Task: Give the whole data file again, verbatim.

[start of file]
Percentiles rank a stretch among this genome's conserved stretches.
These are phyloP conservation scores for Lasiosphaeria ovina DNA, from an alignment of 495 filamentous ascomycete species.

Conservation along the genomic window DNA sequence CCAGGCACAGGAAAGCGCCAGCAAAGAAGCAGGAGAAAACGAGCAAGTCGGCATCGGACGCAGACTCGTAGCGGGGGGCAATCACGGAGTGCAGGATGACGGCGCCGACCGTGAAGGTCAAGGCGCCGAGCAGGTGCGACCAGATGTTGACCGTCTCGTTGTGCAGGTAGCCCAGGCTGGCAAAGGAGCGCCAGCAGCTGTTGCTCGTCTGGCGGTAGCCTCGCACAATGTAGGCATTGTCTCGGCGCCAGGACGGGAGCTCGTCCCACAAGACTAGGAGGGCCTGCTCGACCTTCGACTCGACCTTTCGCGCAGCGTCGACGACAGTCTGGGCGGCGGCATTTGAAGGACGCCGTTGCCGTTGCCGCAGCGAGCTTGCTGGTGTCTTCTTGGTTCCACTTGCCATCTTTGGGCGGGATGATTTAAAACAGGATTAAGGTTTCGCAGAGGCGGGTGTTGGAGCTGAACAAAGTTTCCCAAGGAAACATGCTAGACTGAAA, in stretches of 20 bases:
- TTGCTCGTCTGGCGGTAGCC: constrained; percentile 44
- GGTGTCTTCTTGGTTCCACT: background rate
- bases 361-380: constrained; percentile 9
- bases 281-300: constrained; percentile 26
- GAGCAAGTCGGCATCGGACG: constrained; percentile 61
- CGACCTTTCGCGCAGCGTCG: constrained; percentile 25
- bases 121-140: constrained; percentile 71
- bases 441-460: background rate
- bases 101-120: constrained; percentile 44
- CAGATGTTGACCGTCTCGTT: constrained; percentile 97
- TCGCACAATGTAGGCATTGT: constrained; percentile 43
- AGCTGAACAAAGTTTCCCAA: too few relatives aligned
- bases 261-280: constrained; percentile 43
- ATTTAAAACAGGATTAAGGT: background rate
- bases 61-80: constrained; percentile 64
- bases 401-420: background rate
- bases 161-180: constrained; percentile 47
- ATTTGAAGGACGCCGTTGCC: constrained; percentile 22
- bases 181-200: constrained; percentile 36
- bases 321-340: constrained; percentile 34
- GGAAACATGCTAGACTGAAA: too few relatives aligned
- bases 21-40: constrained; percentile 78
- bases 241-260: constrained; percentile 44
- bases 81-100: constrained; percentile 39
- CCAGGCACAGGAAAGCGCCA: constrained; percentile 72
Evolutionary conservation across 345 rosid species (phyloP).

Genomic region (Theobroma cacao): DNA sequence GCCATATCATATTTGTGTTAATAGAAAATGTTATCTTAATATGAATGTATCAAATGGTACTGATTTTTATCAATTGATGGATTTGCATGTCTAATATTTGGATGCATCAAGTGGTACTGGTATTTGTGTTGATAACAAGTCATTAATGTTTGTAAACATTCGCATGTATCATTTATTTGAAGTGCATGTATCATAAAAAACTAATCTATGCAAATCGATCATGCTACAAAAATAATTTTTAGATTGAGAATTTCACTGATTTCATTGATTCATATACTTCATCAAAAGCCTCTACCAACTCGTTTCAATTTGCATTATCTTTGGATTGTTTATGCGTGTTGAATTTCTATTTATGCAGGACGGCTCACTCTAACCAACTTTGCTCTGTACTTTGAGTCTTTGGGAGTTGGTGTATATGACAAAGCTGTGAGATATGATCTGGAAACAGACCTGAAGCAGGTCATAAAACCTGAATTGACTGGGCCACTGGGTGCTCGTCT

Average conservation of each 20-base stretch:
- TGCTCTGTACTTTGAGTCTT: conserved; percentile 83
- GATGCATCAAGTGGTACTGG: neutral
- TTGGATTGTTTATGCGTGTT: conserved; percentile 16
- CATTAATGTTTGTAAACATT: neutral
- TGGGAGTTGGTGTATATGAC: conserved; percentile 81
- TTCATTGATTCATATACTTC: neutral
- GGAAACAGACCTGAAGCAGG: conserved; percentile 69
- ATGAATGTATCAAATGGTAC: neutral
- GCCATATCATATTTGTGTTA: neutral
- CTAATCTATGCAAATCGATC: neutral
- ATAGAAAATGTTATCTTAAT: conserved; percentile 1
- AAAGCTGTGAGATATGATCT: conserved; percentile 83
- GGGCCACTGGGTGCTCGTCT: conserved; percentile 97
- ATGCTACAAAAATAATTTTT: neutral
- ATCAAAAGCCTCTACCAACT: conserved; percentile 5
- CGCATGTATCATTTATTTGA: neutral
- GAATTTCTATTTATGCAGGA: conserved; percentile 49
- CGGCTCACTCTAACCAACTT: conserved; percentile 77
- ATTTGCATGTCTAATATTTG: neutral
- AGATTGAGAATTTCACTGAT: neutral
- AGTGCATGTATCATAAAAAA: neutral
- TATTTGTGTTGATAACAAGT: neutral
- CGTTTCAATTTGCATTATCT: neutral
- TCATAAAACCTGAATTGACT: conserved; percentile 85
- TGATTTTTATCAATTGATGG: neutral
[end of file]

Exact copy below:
Percentiles rank a stretch among this genome's conserved stretches.
These are phyloP conservation scores for Lasiosphaeria ovina DNA, from an alignment of 495 filamentous ascomycete species.

Conservation along the genomic window DNA sequence CCAGGCACAGGAAAGCGCCAGCAAAGAAGCAGGAGAAAACGAGCAAGTCGGCATCGGACGCAGACTCGTAGCGGGGGGCAATCACGGAGTGCAGGATGACGGCGCCGACCGTGAAGGTCAAGGCGCCGAGCAGGTGCGACCAGATGTTGACCGTCTCGTTGTGCAGGTAGCCCAGGCTGGCAAAGGAGCGCCAGCAGCTGTTGCTCGTCTGGCGGTAGCCTCGCACAATGTAGGCATTGTCTCGGCGCCAGGACGGGAGCTCGTCCCACAAGACTAGGAGGGCCTGCTCGACCTTCGACTCGACCTTTCGCGCAGCGTCGACGACAGTCTGGGCGGCGGCATTTGAAGGACGCCGTTGCCGTTGCCGCAGCGAGCTTGCTGGTGTCTTCTTGGTTCCACTTGCCATCTTTGGGCGGGATGATTTAAAACAGGATTAAGGTTTCGCAGAGGCGGGTGTTGGAGCTGAACAAAGTTTCCCAAGGAAACATGCTAGACTGAAA, in stretches of 20 bases:
- TTGCTCGTCTGGCGGTAGCC: constrained; percentile 44
- GGTGTCTTCTTGGTTCCACT: background rate
- bases 361-380: constrained; percentile 9
- bases 281-300: constrained; percentile 26
- GAGCAAGTCGGCATCGGACG: constrained; percentile 61
- CGACCTTTCGCGCAGCGTCG: constrained; percentile 25
- bases 121-140: constrained; percentile 71
- bases 441-460: background rate
- bases 101-120: constrained; percentile 44
- CAGATGTTGACCGTCTCGTT: constrained; percentile 97
- TCGCACAATGTAGGCATTGT: constrained; percentile 43
- AGCTGAACAAAGTTTCCCAA: too few relatives aligned
- bases 261-280: constrained; percentile 43
- ATTTAAAACAGGATTAAGGT: background rate
- bases 61-80: constrained; percentile 64
- bases 401-420: background rate
- bases 161-180: constrained; percentile 47
- ATTTGAAGGACGCCGTTGCC: constrained; percentile 22
- bases 181-200: constrained; percentile 36
- bases 321-340: constrained; percentile 34
- GGAAACATGCTAGACTGAAA: too few relatives aligned
- bases 21-40: constrained; percentile 78
- bases 241-260: constrained; percentile 44
- bases 81-100: constrained; percentile 39
- CCAGGCACAGGAAAGCGCCA: constrained; percentile 72
Evolutionary conservation across 345 rosid species (phyloP).

Genomic region (Theobroma cacao): DNA sequence GCCATATCATATTTGTGTTAATAGAAAATGTTATCTTAATATGAATGTATCAAATGGTACTGATTTTTATCAATTGATGGATTTGCATGTCTAATATTTGGATGCATCAAGTGGTACTGGTATTTGTGTTGATAACAAGTCATTAATGTTTGTAAACATTCGCATGTATCATTTATTTGAAGTGCATGTATCATAAAAAACTAATCTATGCAAATCGATCATGCTACAAAAATAATTTTTAGATTGAGAATTTCACTGATTTCATTGATTCATATACTTCATCAAAAGCCTCTACCAACTCGTTTCAATTTGCATTATCTTTGGATTGTTTATGCGTGTTGAATTTCTATTTATGCAGGACGGCTCACTCTAACCAACTTTGCTCTGTACTTTGAGTCTTTGGGAGTTGGTGTATATGACAAAGCTGTGAGATATGATCTGGAAACAGACCTGAAGCAGGTCATAAAACCTGAATTGACTGGGCCACTGGGTGCTCGTCT

Average conservation of each 20-base stretch:
- TGCTCTGTACTTTGAGTCTT: conserved; percentile 83
- GATGCATCAAGTGGTACTGG: neutral
- TTGGATTGTTTATGCGTGTT: conserved; percentile 16
- CATTAATGTTTGTAAACATT: neutral
- TGGGAGTTGGTGTATATGAC: conserved; percentile 81
- TTCATTGATTCATATACTTC: neutral
- GGAAACAGACCTGAAGCAGG: conserved; percentile 69
- ATGAATGTATCAAATGGTAC: neutral
- GCCATATCATATTTGTGTTA: neutral
- CTAATCTATGCAAATCGATC: neutral
- ATAGAAAATGTTATCTTAAT: conserved; percentile 1
- AAAGCTGTGAGATATGATCT: conserved; percentile 83
- GGGCCACTGGGTGCTCGTCT: conserved; percentile 97
- ATGCTACAAAAATAATTTTT: neutral
- ATCAAAAGCCTCTACCAACT: conserved; percentile 5
- CGCATGTATCATTTATTTGA: neutral
- GAATTTCTATTTATGCAGGA: conserved; percentile 49
- CGGCTCACTCTAACCAACTT: conserved; percentile 77
- ATTTGCATGTCTAATATTTG: neutral
- AGATTGAGAATTTCACTGAT: neutral
- AGTGCATGTATCATAAAAAA: neutral
- TATTTGTGTTGATAACAAGT: neutral
- CGTTTCAATTTGCATTATCT: neutral
- TCATAAAACCTGAATTGACT: conserved; percentile 85
- TGATTTTTATCAATTGATGG: neutral